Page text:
and challenging issues facing each new city and town. energy, infrastructure, budgets, finance, crime. and i want you to know that we, the president and i come in the important part of that is the president, continues to be absolutely committed to do all we can to help the city steel with the immense problems take it rests upon them as a consequence of diminished tax bases and the consequence of housing significant portion of the public and states in the most need. we are committed to having a third phase of the so-called big deal and the budget. we are of the view but just as it took during the clinton administration, it didn't happen in one fell through to get our economy in great shape and move towards a balanced budget. it started out for three phases. started off with president bush's actions. first president bush in terms of taxation before president clinton took office in the action the president took in 94 and 97. well, we think there is a third phase here they consider country on a path that will allow us to get our debt to gdp, deficit to gdp down around 3%, which is all economists are
by the slides, was energy slashed proposal. we went from kitty hawk to luna in 60 something years, and sideways almost completely the last 40. that's an enormous gap. was that a function of us going through live -- low-hanging fruit with energy star system -- with systems for energy, or was that a function of military budgeting, or is it more than that? so first question is, was information technology the real big mess? or is energy and/or propulsion after failure to do anything fair for the last 40 years also part of our miss and the reason here today? >> oh, well, certainly it's a great candidate, and you can see the exponential rise of it. and that happens for lots of areas like energy, transport. but these are saturated. here's some of the candidates. we have doubled -- up next to a, here's a flying car by the way, for those who care about flying cars. you can buy this. they came out this year. and it's really kind of fun i think. i mean, today's era car. it's not completely dead. people have largely not notice that we have increase agricultural productivity a great deal and that's not so m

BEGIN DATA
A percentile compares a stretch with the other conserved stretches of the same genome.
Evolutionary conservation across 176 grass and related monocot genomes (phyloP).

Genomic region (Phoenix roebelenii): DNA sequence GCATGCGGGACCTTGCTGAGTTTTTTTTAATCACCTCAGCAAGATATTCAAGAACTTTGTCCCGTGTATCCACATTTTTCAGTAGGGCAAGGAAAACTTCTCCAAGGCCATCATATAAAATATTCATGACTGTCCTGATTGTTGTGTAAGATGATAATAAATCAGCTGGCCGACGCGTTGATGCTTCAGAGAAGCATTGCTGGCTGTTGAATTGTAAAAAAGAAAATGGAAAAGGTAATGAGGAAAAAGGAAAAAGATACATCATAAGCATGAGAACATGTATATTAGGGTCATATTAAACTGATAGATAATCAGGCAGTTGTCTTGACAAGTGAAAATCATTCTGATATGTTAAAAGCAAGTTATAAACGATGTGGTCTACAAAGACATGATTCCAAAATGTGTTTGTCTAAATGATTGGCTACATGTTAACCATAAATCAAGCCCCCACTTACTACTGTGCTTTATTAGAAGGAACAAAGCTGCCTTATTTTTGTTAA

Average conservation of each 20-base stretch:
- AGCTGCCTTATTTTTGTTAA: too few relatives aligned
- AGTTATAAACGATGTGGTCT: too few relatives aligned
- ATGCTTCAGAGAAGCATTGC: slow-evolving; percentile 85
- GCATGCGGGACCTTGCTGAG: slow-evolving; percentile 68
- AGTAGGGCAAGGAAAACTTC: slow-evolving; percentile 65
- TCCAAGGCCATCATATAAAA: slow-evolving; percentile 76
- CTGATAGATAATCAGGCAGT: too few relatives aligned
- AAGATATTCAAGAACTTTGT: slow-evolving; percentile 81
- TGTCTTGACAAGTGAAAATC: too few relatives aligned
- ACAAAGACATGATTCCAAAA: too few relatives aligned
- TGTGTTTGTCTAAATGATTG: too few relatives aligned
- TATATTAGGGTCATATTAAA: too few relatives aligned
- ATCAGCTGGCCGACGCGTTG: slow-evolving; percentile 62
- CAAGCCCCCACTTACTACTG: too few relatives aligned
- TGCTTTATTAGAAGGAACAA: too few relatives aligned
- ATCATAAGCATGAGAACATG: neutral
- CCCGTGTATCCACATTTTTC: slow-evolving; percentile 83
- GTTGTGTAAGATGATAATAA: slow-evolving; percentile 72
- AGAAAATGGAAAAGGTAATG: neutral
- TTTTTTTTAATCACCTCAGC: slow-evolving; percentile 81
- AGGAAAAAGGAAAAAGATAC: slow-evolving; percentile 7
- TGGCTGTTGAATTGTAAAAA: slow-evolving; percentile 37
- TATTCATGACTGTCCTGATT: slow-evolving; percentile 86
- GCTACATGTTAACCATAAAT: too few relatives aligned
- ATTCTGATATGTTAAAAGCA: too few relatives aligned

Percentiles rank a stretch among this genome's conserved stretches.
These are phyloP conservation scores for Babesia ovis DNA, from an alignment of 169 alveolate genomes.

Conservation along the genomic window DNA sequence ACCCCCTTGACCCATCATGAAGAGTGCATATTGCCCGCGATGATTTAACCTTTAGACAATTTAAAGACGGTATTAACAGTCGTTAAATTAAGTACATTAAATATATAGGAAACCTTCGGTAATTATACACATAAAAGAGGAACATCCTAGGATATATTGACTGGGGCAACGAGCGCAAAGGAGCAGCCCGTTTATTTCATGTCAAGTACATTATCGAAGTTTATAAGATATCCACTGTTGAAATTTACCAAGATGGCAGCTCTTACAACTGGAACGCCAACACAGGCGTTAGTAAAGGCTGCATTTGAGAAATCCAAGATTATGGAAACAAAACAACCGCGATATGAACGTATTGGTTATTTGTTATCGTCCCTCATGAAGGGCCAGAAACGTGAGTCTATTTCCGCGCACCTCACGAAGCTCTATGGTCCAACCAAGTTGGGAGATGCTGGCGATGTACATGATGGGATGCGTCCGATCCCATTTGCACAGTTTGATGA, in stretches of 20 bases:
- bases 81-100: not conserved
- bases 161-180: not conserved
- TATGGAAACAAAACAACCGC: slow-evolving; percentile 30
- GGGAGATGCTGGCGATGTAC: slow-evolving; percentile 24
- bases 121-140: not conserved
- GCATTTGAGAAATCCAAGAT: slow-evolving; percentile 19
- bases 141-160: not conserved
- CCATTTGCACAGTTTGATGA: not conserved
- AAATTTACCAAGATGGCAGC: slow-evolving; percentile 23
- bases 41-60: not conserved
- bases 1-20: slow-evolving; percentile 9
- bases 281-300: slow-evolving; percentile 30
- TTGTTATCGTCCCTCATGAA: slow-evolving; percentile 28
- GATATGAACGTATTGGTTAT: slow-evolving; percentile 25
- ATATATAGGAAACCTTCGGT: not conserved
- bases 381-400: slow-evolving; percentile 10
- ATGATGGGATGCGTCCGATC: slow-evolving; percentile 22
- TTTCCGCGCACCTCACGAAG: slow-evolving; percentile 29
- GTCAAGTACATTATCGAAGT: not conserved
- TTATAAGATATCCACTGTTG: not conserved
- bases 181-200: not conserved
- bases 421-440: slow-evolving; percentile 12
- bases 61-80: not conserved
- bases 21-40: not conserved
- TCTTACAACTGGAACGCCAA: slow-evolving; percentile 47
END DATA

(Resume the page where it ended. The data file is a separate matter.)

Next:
. look, i said this to my be staff today, i get a lot of psychic energy from being the mayor of the city, but yet i'm there, there's managers who get the job done every single day whose names you never hear about. i'm very proud to have been able to give a modicum of support to the incredible work you're doing. but you know there are heroes of light and energy that are working within covenant house in newark that are making transformative changes. there is a young kid one day that's going to be born to one of the children there that you'll never know their name who's going to know love. if you look into the stars tonight, and you live in manhattan, so you probably won't be able to see a star -- [laughter] but just think to yourself that that's hundreds of billions of light years away and many of of those stars that you're actually looking at are gone. they no longer exist n. the billions of years it's taken for that light to get to you, the star is gone. but the energy and light a body gives off while it's alive goes on forever. people be, generations yet unborn feel the warmth and light